Giro d’Italia race director Michele Acquarone, suspended by RCS Sport along with other senior employees in October after it was discovered that some €13 million was unaccounted for, has reportedly been sacked by the company.
News agency La Presse says that former managing director of RCS Sport Giacomo Catano has also had his employment terminated today, although no specific reason was given and there has as yet been no official confirmation.
On 4 October, RCS Sport said that an internal audit had discovered suspicious activity relating to banking transactions with associations linked to RCS Sport, but not consolidated within RCS Sport’s accounts. It subsequently ordered an external audit.
Acquarone and Catano, together with Matteo Pastore, the director responsible for rights and external relations, were suspended by RCS for “precautionary” rather than “disciplinary” reasons while that investigation was carried out.
But during the past two months, Acquarone has said that he has nothing to hide and that the truth will come out, and has also expressed his frustration at his continuing suspension.
In a statement issued on 11 October, a week after he was suspended, the 41-year-old, who has worked for the RCS Group for 14 years, said:
“Those who know me are well aware that my professional style is based on three key concepts: fairness, respect and dialogue.
“Those who know me also know that I hold the trust of fans and of people involved in the industry, at the centre of my heart, and if today I can benefit from such trust, it is because I have always worked with greatest transparency and honesty, as well as with total dedication and loyalty to the RCS Group.
“For the ties linking me to Giro fans and to the people involved in the industry, I want to strongly reassure everyone of my non-involvement in the matters that have been reported in the mass media over the last few days.
“Today the life of a company is permanently marked in time, and I am certain that all the facts will soon be completely clarified,” he added.
Acquarone’s suspension came just days before the route of the 2014 Giro d’Italia, which he described in his statement as being “one of my most accomplished creations,” was presented in Milan.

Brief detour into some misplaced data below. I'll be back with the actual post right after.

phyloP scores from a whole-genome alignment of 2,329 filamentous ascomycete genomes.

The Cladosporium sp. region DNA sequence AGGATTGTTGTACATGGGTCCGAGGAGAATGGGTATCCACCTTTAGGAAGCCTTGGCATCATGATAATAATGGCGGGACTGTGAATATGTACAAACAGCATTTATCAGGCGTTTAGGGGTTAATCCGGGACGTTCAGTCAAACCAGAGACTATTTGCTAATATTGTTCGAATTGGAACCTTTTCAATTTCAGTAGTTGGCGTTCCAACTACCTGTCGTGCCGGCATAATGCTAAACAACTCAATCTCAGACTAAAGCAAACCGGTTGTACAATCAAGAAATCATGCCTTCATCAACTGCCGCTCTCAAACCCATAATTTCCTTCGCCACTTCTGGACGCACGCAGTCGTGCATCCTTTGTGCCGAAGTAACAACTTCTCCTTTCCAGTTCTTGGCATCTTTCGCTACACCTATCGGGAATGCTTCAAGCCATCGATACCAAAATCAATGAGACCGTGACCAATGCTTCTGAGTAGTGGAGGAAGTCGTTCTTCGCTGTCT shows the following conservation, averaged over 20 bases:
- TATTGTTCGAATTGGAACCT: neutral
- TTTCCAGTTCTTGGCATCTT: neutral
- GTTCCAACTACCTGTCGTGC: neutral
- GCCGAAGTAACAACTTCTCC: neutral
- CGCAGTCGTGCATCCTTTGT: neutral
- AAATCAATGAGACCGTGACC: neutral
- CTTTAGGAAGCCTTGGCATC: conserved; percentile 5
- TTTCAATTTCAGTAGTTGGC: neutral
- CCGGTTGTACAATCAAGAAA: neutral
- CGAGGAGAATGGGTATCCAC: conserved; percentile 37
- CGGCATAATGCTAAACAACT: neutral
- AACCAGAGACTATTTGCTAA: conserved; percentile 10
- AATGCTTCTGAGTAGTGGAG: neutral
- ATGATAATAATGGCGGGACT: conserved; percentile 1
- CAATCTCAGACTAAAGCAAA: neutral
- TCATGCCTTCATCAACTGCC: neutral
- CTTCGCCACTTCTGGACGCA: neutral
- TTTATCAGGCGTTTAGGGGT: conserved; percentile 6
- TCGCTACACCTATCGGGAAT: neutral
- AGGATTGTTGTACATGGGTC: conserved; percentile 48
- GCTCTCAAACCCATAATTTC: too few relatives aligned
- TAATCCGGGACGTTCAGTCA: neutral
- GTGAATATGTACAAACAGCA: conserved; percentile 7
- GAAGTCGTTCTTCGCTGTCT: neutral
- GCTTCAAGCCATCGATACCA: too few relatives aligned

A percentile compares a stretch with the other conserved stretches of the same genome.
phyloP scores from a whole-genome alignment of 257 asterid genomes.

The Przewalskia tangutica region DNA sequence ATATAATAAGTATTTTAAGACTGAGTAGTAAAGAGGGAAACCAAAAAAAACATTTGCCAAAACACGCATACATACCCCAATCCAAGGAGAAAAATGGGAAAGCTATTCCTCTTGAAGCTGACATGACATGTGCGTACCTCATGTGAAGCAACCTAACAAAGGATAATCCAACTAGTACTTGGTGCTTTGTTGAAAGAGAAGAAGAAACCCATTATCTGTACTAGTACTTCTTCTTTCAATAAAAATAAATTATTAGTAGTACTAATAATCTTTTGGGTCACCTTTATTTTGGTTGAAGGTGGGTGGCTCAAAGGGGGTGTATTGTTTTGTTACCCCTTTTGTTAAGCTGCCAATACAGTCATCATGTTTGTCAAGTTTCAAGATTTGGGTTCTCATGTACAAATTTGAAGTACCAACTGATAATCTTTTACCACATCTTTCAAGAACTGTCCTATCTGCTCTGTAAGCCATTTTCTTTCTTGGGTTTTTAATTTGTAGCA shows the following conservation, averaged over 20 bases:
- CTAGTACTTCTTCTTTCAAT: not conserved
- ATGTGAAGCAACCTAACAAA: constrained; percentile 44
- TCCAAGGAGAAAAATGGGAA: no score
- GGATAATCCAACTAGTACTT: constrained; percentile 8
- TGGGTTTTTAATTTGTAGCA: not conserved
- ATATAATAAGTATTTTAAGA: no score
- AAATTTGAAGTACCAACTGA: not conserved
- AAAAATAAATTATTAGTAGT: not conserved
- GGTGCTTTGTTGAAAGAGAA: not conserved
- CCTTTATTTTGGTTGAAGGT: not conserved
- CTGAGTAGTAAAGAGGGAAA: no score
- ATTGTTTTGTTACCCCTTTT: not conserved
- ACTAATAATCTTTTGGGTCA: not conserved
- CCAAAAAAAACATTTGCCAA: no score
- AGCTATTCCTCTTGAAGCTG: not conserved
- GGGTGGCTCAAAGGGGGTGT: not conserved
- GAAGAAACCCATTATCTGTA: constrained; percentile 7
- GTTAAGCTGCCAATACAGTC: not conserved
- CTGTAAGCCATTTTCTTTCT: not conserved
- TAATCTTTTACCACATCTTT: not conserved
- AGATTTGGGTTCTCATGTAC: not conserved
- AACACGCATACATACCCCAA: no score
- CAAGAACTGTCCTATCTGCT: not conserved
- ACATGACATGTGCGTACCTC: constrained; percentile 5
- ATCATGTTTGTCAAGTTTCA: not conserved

He took over the responsibility for organising the race after the departure of Angelo Zomegnan following a 2011 edition during which Wouter Weylandt lost his life in a crash and part of one mountain stage had to be rerouted due to safety concerns.
Over the past two years, the Giro d’Italia has grown in stature under Acquarone’s guidance, including through an engagement with fans through social media that is widely seen as groundbreaking in sport, and devising routes seen as more “humane” than those that characterised his predecessor’s tenure.
Acquarone had been due to hold a press conference in Milan on Thursday in response to reports that he was due to be replaced, although it is not clear at present whether that will now go ahead.
Late yesterday, however, Acquarone, an active Twitter user who regularly engages with fans on the social network, tweeted one of the 20th Century’s most iconic pictures, a possible reflection of his mood – the photograph of the lone protester attempting to halt a column of tanks in Beijing’s Tiananmen Square in June 1989, the day after the army had used force to suppress the student protests there.
Born in Scotland, Simon moved to London aged seven and now lives in the Oxfordshire Cotswolds with his miniature schnauzer, Elodie. He fell in love with cycling one Saturday morning in 1994 while living in Italy when Milan-San Remo went past his front door. A daily cycle commuter in London back before riding to work started to boom, he's been news editor at road.cc since 2009. Handily for work, he speaks French and Italian. He doesn't get to ride his Colnago as often as he'd like, and freely admits he's much more adept at cooking than fettling with bikes.